CATAWISSA RR - Metal grinding against metal, bright sparks filling up the room, the hiss of spray paint - this is the sound of Valentine's Day.

At least, it is to Southern Columbia Area instructor Chris Brown and 17 seniors in his technology education class for the last 10 days, who worked to finish 154 orders of metal flowers - dubbed The Everlasting Rose - before Cupid's arrival today.

"This isn't a real rose that will die. You can't find this anywhere else," said Jake Becker, student and production manager of The Southern Columbia Metal Shop (SCMS), the faux company created within the class to develop, market, create and sell the roses.

This is the second year Brown's classes are making the roses, but only the first year they are attempting to sell them.

The assignment from Brown, who is his 14th year as a teacher, was to create the faux company and then develop a product, logo and slogan.

After several prototypes and practice presentations, they chose their product: roses made from scrap metal, shaped into the romantic flower and spraypainted red, white or yellow.

Part of the design process was done on computers, and Brown said it was his goal to show them they need computer arts design, math and computer backgrounds in order to be engineers.

As their slogan states, "SCMS is an investment in good appearance."

The class held marketing surveys to determine how much teachers and other students would be willing to pay for a metal rose, which are $3 each or $5 for two.

They advertised around school with posters and organized shifts for each worker to make the roses.

Brown said the class was on schedule to make 220 roses by the end of Wednesday - 154 for confirmed orders, 20 to be presented to board members at Monday night's meeting and extra ones, just in case.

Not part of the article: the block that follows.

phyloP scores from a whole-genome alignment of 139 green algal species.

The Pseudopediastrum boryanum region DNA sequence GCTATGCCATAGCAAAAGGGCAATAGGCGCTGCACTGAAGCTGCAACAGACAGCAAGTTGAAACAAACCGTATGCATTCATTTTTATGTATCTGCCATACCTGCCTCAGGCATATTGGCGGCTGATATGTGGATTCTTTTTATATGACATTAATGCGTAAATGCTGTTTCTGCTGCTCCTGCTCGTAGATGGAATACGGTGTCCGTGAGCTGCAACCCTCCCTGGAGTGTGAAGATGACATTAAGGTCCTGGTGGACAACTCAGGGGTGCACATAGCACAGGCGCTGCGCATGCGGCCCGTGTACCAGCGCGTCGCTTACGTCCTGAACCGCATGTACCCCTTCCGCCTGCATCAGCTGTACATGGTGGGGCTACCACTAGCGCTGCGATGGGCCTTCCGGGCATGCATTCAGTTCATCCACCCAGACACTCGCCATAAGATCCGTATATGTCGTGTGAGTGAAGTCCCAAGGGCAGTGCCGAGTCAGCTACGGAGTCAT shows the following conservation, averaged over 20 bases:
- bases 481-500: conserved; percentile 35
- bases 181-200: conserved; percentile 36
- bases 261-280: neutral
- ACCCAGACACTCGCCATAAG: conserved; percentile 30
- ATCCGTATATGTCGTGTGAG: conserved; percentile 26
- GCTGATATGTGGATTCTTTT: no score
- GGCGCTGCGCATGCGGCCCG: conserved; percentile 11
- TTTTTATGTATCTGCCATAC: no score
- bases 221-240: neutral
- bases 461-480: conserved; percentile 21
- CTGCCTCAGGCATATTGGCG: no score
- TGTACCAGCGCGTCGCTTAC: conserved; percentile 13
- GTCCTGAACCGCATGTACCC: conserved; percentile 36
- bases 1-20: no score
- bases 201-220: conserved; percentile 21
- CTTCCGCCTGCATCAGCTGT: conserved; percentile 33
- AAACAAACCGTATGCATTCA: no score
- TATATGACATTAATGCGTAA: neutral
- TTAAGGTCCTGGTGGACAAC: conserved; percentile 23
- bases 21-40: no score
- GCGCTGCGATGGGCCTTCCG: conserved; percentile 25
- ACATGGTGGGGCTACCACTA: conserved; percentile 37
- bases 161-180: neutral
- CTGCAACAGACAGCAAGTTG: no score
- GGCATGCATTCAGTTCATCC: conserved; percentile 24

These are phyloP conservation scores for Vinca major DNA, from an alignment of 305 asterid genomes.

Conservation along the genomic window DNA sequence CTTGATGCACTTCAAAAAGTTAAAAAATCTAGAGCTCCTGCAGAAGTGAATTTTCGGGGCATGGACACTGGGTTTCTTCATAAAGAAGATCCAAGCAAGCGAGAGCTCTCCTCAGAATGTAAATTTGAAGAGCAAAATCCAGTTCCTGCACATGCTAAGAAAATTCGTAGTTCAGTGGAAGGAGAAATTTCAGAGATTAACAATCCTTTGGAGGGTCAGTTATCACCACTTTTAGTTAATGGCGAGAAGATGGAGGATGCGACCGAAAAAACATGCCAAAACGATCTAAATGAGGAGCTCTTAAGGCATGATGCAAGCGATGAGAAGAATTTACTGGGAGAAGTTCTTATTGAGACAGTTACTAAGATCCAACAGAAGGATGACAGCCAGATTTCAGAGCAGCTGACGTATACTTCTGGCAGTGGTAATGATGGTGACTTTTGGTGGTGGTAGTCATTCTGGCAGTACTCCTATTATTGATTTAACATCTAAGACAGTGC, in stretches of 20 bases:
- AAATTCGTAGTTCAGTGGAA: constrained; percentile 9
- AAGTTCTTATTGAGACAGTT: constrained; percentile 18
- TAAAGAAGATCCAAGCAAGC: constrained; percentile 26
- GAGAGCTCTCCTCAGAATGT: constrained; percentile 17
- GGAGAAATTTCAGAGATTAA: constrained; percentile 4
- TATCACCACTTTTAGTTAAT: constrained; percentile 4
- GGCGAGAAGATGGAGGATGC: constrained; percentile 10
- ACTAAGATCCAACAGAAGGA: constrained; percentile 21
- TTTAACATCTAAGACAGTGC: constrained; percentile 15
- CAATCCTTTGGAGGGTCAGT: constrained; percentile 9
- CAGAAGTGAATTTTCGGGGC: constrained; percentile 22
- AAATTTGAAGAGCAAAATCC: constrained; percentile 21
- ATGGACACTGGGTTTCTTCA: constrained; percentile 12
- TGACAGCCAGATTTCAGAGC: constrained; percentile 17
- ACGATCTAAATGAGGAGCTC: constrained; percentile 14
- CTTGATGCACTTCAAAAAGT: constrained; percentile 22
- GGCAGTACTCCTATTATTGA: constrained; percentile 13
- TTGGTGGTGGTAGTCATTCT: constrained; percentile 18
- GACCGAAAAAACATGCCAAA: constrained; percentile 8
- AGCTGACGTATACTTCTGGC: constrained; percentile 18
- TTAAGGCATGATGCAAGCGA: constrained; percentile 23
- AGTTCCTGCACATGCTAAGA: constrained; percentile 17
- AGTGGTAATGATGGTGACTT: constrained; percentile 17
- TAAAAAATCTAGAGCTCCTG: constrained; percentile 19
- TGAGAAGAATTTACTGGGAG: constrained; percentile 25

"I want them to take a product all the way through, from creation of that product, to selling that product, to building that product, to packaging that product, to shipping that product," he said.

The experience was a positive one, said SCMS President Nate Foust.

"I didn't know at first how it was going to turn out, but it was better than I thought. Everyone came through," he said, noting the project wouldn't have been successful without each class member doing his part.

Becker said he thought Brown was joking when he told the class they would be likely be making more than 100 of the metal roses, and wondered how they would finish such a job by Valentine's Day, today.

However, he said, "Everyone busted their butts."

The students put long hours into production, using any free time they had during study halls or lunch time.

"There are no delays or snow days in the real factories. These people (those who ordered) are expecting these things for Valentine's Day. We'll look bad if we don't get them out," Brown said.

He complimented the students for working together, noting that some stepped up as leaders while others responded better to those in leadership roles.

Brown stepped away as much as possible, and only offered his assistance when the students needed him.

"I think they learned real life work experience through this," he said.

In addition to Foust and Becker, the staff includes foremen Ryan Cherwinski, Jake Vincent and Vinny Forti; personnel managers Ryan Gooler and Jeremy Hulshoff; safety directors Matt Klock and Jared Mengle; quality assurance directors Tyler Rhodomoyer and Colton Temple; marketing directors Garrett Mowery and Chris Woods; advertising directors Shawn Sevison and Will Wertman, and mechanical draftsman Dylan Swank.

The money raised from the roses will be added to the metal shop budget.